But before her is building on the party’s internal revolt and continuing to fashion a recognisable Liberal identity that will also appeal to the socially progressive values of Canberra voters.

That shouldn’t include courting animal liberationists with an obviously opportunistic policy to pause kangaroo culls and review the current management scheme, especially when there already is one.

No doubt real policies will come closer to the election, but in a week that has seen a big win for Ms Lee, she should be sending the message that the Liberals will be ready to govern from that sensible centre.

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GrumpyGrandpa8:56 pm 24 Nov 23

Too many Jacks. I’m getting confused. 🤣.

Hi D. Jack and Jack. D

0n this one, I’m firmly supporting the 1st Jack.

I’ve met Taimus Werner-Gibbings when he was door knocking and I was impressed by him. He ranked 3rd ranked for the ALP in the 2020 election. Why would the ALP deselect a candidate like him? He’s a known candidate.

With one of the existing ALP Brindabella members retiring, it sounds pretty stupid to me, to deselect a candidate with a strong profile, if the reason was about gender balancing.

Does gender balancing improve the talent in the Assembly? We could do with some talent!

If Mr Gentleman retires, does that then make then Taimus Werner-Gibbings eligible again?

I’m sorry, 2nd Jack. Talent trumps gender balancing.

I am as disappointed as you are at Taimus not getting up. He is popular and a quality candidate. Quotas were introduced for a reason to overcome Labor’s male dominated and chauvinistic preselection processes. Labor wouldn’t be where it is today without the talented women that have been elected and are in leadership roles without the change.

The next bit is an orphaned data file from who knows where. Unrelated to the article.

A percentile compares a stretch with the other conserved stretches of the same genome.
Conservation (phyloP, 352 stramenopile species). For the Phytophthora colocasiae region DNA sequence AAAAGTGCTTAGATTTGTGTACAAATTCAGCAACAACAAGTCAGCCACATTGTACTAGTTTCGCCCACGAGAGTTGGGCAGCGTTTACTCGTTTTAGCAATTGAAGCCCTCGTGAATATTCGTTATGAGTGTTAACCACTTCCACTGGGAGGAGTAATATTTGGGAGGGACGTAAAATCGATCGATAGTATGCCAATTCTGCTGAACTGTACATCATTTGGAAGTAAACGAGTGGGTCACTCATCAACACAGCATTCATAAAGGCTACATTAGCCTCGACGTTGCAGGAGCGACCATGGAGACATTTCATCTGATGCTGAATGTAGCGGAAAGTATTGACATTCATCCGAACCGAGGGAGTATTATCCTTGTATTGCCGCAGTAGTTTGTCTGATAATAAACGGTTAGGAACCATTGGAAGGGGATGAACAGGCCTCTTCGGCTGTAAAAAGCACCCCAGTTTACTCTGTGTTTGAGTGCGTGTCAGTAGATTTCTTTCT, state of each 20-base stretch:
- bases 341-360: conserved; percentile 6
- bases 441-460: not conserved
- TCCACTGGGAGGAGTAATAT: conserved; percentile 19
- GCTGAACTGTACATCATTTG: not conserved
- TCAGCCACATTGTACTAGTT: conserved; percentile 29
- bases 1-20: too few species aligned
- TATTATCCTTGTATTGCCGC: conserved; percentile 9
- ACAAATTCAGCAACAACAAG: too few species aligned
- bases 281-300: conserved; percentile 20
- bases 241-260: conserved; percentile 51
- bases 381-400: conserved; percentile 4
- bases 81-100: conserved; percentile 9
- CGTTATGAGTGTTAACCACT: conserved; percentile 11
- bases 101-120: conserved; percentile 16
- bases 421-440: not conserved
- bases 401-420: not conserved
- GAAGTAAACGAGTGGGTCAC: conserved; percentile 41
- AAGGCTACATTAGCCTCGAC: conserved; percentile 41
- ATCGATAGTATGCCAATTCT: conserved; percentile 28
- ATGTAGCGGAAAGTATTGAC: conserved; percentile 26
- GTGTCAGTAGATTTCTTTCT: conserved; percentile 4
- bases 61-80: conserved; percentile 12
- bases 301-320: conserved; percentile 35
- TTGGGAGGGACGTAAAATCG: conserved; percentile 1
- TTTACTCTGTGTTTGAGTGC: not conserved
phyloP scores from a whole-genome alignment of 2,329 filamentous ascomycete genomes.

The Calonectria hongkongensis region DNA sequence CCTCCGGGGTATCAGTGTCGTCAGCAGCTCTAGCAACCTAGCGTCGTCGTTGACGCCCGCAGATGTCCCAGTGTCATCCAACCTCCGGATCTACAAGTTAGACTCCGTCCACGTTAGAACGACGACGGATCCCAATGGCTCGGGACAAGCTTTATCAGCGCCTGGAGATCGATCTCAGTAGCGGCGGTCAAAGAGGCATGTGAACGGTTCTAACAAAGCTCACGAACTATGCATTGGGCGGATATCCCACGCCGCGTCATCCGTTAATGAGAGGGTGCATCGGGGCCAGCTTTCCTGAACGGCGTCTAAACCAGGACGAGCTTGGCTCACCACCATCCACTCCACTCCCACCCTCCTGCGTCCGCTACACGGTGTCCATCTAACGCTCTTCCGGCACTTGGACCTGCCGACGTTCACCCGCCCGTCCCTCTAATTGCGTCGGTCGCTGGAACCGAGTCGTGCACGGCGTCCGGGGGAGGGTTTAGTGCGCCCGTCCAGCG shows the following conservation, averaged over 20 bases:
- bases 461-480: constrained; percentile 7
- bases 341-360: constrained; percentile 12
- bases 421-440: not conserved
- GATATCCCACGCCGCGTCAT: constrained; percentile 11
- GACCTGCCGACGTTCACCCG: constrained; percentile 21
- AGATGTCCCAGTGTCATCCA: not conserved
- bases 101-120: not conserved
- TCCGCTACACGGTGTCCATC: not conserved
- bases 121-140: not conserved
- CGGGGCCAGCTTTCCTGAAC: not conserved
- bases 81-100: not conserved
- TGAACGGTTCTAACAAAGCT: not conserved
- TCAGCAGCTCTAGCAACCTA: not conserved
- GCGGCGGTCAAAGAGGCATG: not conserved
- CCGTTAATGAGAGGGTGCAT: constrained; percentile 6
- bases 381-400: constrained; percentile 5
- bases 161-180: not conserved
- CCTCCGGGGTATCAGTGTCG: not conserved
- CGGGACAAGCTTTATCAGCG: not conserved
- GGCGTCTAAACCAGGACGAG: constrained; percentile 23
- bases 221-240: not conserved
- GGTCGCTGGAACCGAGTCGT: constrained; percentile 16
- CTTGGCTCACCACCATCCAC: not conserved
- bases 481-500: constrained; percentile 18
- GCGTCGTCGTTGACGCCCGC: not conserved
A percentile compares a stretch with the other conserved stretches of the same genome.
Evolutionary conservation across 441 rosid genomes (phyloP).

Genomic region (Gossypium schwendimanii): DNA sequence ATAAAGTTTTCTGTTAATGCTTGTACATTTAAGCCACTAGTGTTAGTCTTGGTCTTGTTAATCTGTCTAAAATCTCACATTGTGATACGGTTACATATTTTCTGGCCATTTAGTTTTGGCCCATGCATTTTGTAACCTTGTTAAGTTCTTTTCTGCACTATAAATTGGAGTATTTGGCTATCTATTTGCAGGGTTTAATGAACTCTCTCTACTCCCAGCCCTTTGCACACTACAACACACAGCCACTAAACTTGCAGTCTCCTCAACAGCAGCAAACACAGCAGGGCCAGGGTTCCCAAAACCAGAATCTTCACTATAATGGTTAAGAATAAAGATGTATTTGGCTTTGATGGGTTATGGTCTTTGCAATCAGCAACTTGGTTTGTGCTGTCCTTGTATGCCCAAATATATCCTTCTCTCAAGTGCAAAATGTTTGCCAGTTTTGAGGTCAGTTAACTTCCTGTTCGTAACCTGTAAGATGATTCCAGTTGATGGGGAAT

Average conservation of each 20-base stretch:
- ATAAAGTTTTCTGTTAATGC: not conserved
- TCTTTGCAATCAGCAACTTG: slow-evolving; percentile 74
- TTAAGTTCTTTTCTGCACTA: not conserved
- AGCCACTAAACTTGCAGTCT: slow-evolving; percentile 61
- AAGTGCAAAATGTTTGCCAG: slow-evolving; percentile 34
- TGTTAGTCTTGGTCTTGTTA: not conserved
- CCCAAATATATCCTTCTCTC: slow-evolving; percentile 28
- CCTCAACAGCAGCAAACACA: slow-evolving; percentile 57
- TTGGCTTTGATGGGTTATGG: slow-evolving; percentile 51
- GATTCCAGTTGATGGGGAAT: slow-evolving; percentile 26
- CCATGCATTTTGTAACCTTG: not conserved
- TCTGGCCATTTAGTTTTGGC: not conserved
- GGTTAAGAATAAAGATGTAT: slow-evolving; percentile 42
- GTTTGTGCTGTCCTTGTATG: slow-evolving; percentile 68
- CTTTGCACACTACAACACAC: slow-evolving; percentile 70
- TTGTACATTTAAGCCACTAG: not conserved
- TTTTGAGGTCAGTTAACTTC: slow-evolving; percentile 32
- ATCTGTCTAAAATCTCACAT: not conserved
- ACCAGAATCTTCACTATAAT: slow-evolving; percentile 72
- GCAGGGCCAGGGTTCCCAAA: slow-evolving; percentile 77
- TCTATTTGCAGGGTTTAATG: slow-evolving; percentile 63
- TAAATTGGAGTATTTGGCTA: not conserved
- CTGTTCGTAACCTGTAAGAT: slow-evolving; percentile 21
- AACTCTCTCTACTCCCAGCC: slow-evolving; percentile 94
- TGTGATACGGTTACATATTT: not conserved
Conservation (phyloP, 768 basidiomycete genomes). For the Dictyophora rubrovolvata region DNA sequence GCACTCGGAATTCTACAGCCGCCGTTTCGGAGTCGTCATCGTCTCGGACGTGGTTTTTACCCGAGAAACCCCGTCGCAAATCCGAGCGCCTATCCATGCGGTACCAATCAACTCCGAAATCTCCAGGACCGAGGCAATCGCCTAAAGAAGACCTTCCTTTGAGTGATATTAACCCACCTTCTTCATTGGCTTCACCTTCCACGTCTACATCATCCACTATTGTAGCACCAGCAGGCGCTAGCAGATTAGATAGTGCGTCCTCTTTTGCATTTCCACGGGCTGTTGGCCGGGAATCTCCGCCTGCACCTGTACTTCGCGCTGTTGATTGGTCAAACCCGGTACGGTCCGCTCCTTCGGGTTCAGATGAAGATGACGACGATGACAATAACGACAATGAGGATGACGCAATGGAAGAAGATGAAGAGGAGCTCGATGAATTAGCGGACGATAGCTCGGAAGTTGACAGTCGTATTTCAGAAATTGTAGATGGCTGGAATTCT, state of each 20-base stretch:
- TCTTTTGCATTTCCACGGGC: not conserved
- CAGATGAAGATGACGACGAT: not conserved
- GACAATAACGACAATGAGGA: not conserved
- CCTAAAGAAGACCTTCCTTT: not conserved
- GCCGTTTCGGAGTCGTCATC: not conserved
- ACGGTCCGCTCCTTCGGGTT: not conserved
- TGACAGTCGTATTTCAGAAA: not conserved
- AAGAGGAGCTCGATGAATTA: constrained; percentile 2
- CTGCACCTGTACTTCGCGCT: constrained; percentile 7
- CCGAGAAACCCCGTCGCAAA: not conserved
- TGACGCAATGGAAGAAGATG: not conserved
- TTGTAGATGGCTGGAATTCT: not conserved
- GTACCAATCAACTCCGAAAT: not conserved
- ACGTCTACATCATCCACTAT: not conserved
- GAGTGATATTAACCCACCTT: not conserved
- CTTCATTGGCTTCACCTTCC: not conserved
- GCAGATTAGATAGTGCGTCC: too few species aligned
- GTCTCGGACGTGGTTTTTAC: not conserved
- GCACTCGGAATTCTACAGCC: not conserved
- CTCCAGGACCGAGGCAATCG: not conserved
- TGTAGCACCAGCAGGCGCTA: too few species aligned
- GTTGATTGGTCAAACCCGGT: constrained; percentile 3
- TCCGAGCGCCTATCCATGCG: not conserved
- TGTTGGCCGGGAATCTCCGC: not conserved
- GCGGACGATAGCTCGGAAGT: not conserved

The women preselected in Brindabella are just as talented and successful within the party as Taimus. If elected let’s see where they are in a few years time!

Capital Retro10:58 am 26 Nov 23

I Taimus was to give Labor the flick and stand as an independent I am sure he would romp home. I would even support him.

Sounds like a good idea! Democracy in action!

The real question is, can Labor and the Greens stay united? The relationship between the two parties is at breaking point.

While Labor appears to be capitulating internally by de-selecting Taimus Werner-Gibbings as a candidate due to gender quotas and union favouritism, while the CPSU may disaffiliate from Labor all together if Members United replace Katy Gallagher’s mates who have sold out public servants time and time again.

I am not sure what you are getting at with this rather cryptic and long-winded comment D. Jack! Labor and the Greens have a governing agreement freely available on the ACT government website. I think both parties will continue to work quite effectively together as they have always done.

What is your problem with gender quotas in the Labor party? Labor is proud of and leads the way in striving for equality and representation of women in parliament. The ALP introduced quotas at its 1994 National conference and this historic event is coming up to its 30th anniversary in 2024. This decision has established many of the reforms and initiatives that continue to drive gender equality to this day and has given us our current outstanding representatives Katy Gallagher and Alicia Payne who sit in the parliament today.

The Liberal party would do well to take note. Women inside the Liberal party continue to be subjected to mockery and ridicule for raising gender equality concerns. Just witness the latest Canberra Liberal AGM when the party’s women, silenced for too long, were shouted down for having the temerity to raise the issue. Not to mention the sexual assault, harrassment and bullying claims made during the term of the last LNP government.

The latest federal election saw the Liberal party record its lowest female representation in parliament since 1993. A record number of women were elected to the House of Representatives but in the Liberal party women have just 9 of its 42 seats. Shameful!!